Inverse Relationship between Baseline Serum Albumin Levels and Risk of Mild Cognitive Impairment in Elderly: A Seven-Year Retrospective Cohort Study
Tohoku journal of experimental medicine
Mild cognitive impairment (MCI) is the prophase of dementia. MCI patients have a high risk of developing dementia. Relatively low serum albumin levels are associated with the development of several geriatric diseases, including stroke and poor cognitive performance. However, the potential relationship between serum albumin levels and MCI risk has not been fully elucidated. In the present study, we explored this relationship to increase our understanding of the pathogenesis of MCI, the finding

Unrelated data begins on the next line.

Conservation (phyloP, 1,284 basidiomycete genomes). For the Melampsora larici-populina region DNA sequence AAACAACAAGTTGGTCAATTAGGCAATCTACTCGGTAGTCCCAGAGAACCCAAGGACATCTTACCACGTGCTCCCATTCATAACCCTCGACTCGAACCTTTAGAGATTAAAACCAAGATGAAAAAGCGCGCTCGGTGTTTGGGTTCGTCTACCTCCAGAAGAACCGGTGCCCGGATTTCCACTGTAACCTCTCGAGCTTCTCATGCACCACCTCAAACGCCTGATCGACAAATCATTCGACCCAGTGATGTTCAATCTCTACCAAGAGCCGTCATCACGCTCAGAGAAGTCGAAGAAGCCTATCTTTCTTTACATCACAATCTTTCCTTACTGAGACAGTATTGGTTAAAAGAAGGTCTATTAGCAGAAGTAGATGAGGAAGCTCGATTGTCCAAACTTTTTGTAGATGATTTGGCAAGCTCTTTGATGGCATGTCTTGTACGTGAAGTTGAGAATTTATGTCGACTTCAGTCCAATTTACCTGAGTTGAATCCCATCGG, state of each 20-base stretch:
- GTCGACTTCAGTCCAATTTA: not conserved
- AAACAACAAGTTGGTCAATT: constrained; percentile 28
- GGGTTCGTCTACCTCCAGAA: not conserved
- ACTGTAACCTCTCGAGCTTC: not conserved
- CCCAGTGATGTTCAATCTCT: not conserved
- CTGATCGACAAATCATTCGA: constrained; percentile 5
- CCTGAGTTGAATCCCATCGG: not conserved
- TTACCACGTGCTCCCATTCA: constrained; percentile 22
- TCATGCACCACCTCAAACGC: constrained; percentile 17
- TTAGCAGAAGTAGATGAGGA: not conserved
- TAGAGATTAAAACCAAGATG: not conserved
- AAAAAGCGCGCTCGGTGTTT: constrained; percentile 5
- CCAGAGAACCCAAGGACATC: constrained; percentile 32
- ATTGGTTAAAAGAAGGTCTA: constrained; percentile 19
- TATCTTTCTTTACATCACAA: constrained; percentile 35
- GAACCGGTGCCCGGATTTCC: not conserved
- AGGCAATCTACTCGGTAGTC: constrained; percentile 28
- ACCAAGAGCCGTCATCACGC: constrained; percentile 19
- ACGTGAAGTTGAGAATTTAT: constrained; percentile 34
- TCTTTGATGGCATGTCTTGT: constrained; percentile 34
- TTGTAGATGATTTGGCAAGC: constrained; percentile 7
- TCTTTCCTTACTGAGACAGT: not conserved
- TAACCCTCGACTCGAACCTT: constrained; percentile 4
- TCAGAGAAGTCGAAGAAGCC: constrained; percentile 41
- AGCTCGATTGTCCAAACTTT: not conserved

... which may provide new ideas for the controlling of dementia. A total of 1,800 subjects who had normal cognitive function at their first health examinations (seven years ago) were retrospectively analyzed from a health database in Tianjin Medical University General Hospital. They were over 60 years old at baseline, and the follow-up period was 7 years. At the time of data collection (seven years after), 196 subjects suffered from MCI, diagnosed by symptoms and Mini-Mental State Examination. The remaining 1,604 subjects were still cognitively normal. Multivariate COX regression analysis showed that relatively low serum albumin levels at baseline (< 40.5 g/L) were associated with the increased risk of MCI (HR: 2.18, 95% CI: 1.67-2.82). Moreover, the effect of low serum albumin on the risk of MCI was further enhanced among the subjects with hypertension, diabetes, hyperlipemia, cardiovascular disease, cerebrovascular disease, high serum levels of C-reactive protein, or relatively low levels of uric acid or total bilirubin. In conclusion, relatively low serum concentrations of albumin may be an independent risk factor for MCI in elderly.